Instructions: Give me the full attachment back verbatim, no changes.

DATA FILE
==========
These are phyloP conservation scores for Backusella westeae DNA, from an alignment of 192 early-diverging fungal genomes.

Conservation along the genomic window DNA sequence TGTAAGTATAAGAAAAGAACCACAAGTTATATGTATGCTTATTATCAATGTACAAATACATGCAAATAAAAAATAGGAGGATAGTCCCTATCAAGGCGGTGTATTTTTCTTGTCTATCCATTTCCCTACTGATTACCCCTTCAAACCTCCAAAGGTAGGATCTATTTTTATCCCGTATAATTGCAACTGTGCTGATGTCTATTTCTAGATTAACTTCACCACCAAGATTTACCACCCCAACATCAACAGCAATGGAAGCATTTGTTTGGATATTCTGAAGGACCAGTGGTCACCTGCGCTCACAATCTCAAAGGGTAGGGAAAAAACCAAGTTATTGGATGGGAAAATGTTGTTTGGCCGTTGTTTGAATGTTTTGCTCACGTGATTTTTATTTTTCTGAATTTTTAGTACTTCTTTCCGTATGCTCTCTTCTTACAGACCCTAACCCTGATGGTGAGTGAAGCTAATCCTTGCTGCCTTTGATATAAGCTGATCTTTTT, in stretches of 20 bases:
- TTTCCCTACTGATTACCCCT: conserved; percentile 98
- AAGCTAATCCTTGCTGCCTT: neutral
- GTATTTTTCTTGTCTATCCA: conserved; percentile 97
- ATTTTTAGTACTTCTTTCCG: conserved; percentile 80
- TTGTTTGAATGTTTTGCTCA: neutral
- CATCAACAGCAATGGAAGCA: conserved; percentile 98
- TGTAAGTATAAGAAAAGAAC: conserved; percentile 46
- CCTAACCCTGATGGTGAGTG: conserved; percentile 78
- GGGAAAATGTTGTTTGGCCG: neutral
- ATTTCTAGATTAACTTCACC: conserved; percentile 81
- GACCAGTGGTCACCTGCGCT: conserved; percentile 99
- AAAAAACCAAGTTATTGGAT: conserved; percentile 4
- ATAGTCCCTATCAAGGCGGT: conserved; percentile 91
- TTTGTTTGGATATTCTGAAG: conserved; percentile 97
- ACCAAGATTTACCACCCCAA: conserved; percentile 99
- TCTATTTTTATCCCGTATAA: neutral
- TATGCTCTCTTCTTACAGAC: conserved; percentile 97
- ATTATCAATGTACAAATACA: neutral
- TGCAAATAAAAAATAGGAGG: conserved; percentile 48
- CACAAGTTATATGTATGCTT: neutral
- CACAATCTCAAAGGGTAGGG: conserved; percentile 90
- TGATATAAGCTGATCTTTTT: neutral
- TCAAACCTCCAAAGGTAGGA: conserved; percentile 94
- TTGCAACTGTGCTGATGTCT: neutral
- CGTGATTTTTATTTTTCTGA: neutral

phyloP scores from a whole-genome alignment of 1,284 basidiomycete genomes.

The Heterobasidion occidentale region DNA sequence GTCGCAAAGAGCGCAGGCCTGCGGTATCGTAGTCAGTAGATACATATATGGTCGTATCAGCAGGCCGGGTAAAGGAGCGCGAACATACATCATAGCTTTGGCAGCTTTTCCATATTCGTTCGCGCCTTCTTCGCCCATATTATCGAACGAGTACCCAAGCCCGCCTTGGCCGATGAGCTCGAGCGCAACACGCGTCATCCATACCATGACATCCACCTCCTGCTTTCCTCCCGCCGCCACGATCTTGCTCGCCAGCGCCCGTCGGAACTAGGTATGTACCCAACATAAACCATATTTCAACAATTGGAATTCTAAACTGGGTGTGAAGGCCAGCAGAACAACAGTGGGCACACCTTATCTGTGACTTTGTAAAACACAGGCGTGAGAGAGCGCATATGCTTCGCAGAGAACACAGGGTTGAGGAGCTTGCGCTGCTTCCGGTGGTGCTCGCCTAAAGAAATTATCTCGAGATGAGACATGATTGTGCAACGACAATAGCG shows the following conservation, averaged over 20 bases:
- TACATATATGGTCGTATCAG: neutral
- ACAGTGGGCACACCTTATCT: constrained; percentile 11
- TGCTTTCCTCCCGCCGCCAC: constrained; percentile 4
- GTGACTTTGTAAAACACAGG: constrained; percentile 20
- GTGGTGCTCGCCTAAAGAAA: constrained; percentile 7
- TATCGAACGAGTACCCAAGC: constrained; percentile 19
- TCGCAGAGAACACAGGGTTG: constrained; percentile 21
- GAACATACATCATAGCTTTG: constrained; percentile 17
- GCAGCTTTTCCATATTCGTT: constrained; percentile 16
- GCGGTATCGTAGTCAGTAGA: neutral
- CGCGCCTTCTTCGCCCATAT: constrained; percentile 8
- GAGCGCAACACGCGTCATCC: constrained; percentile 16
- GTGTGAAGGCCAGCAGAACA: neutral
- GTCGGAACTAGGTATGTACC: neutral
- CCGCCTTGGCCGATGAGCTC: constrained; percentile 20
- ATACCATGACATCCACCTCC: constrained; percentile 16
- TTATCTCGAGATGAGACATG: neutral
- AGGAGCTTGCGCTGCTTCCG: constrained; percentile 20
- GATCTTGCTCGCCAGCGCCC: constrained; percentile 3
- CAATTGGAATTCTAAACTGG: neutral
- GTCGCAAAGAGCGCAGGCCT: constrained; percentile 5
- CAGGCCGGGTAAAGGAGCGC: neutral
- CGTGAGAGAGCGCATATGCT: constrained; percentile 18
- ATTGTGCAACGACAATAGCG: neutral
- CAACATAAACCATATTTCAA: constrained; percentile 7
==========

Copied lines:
These are phyloP conservation scores for Backusella westeae DNA, from an alignment of 192 early-diverging fungal genomes.

Conservation along the genomic window DNA sequence TGTAAGTATAAGAAAAGAACCACAAGTTATATGTATGCTTATTATCAATGTACAAATACATGCAAATAAAAAATAGGAGGATAGTCCCTATCAAGGCGGTGTATTTTTCTTGTCTATCCATTTCCCTACTGATTACCCCTTCAAACCTCCAAAGGTAGGATCTATTTTTATCCCGTATAATTGCAACTGTGCTGATGTCTATTTCTAGATTAACTTCACCACCAAGATTTACCACCCCAACATCAACAGCAATGGAAGCATTTGTTTGGATATTCTGAAGGACCAGTGGTCACCTGCGCTCACAATCTCAAAGGGTAGGGAAAAAACCAAGTTATTGGATGGGAAAATGTTGTTTGGCCGTTGTTTGAATGTTTTGCTCACGTGATTTTTATTTTTCTGAATTTTTAGTACTTCTTTCCGTATGCTCTCTTCTTACAGACCCTAACCCTGATGGTGAGTGAAGCTAATCCTTGCTGCCTTTGATATAAGCTGATCTTTTT, in stretches of 20 bases:
- TTTCCCTACTGATTACCCCT: conserved; percentile 98
- AAGCTAATCCTTGCTGCCTT: neutral
- GTATTTTTCTTGTCTATCCA: conserved; percentile 97
- ATTTTTAGTACTTCTTTCCG: conserved; percentile 80
- TTGTTTGAATGTTTTGCTCA: neutral
- CATCAACAGCAATGGAAGCA: conserved; percentile 98
- TGTAAGTATAAGAAAAGAAC: conserved; percentile 46
- CCTAACCCTGATGGTGAGTG: conserved; percentile 78
- GGGAAAATGTTGTTTGGCCG: neutral
- ATTTCTAGATTAACTTCACC: conserved; percentile 81
- GACCAGTGGTCACCTGCGCT: conserved; percentile 99
- AAAAAACCAAGTTATTGGAT: conserved; percentile 4
- ATAGTCCCTATCAAGGCGGT: conserved; percentile 91
- TTTGTTTGGATATTCTGAAG: conserved; percentile 97
- ACCAAGATTTACCACCCCAA: conserved; percentile 99
- TCTATTTTTATCCCGTATAA: neutral
- TATGCTCTCTTCTTACAGAC: conserved; percentile 97
- ATTATCAATGTACAAATACA: neutral
- TGCAAATAAAAAATAGGAGG: conserved; percentile 48
- CACAAGTTATATGTATGCTT: neutral
- CACAATCTCAAAGGGTAGGG: conserved; percentile 90
- TGATATAAGCTGATCTTTTT: neutral
- TCAAACCTCCAAAGGTAGGA: conserved; percentile 94
- TTGCAACTGTGCTGATGTCT: neutral
- CGTGATTTTTATTTTTCTGA: neutral

phyloP scores from a whole-genome alignment of 1,284 basidiomycete genomes.

The Heterobasidion occidentale region DNA sequence GTCGCAAAGAGCGCAGGCCTGCGGTATCGTAGTCAGTAGATACATATATGGTCGTATCAGCAGGCCGGGTAAAGGAGCGCGAACATACATCATAGCTTTGGCAGCTTTTCCATATTCGTTCGCGCCTTCTTCGCCCATATTATCGAACGAGTACCCAAGCCCGCCTTGGCCGATGAGCTCGAGCGCAACACGCGTCATCCATACCATGACATCCACCTCCTGCTTTCCTCCCGCCGCCACGATCTTGCTCGCCAGCGCCCGTCGGAACTAGGTATGTACCCAACATAAACCATATTTCAACAATTGGAATTCTAAACTGGGTGTGAAGGCCAGCAGAACAACAGTGGGCACACCTTATCTGTGACTTTGTAAAACACAGGCGTGAGAGAGCGCATATGCTTCGCAGAGAACACAGGGTTGAGGAGCTTGCGCTGCTTCCGGTGGTGCTCGCCTAAAGAAATTATCTCGAGATGAGACATGATTGTGCAACGACAATAGCG shows the following conservation, averaged over 20 bases:
- TACATATATGGTCGTATCAG: neutral
- ACAGTGGGCACACCTTATCT: constrained; percentile 11
- TGCTTTCCTCCCGCCGCCAC: constrained; percentile 4
- GTGACTTTGTAAAACACAGG: constrained; percentile 20
- GTGGTGCTCGCCTAAAGAAA: constrained; percentile 7
- TATCGAACGAGTACCCAAGC: constrained; percentile 19
- TCGCAGAGAACACAGGGTTG: constrained; percentile 21
- GAACATACATCATAGCTTTG: constrained; percentile 17
- GCAGCTTTTCCATATTCGTT: constrained; percentile 16
- GCGGTATCGTAGTCAGTAGA: neutral
- CGCGCCTTCTTCGCCCATAT: constrained; percentile 8
- GAGCGCAACACGCGTCATCC: constrained; percentile 16
- GTGTGAAGGCCAGCAGAACA: neutral
- GTCGGAACTAGGTATGTACC: neutral
- CCGCCTTGGCCGATGAGCTC: constrained; percentile 20
- ATACCATGACATCCACCTCC: constrained; percentile 16
- TTATCTCGAGATGAGACATG: neutral
- AGGAGCTTGCGCTGCTTCCG: constrained; percentile 20
- GATCTTGCTCGCCAGCGCCC: constrained; percentile 3
- CAATTGGAATTCTAAACTGG: neutral
- GTCGCAAAGAGCGCAGGCCT: constrained; percentile 5
- CAGGCCGGGTAAAGGAGCGC: neutral
- CGTGAGAGAGCGCATATGCT: constrained; percentile 18
- ATTGTGCAACGACAATAGCG: neutral
- CAACATAAACCATATTTCAA: constrained; percentile 7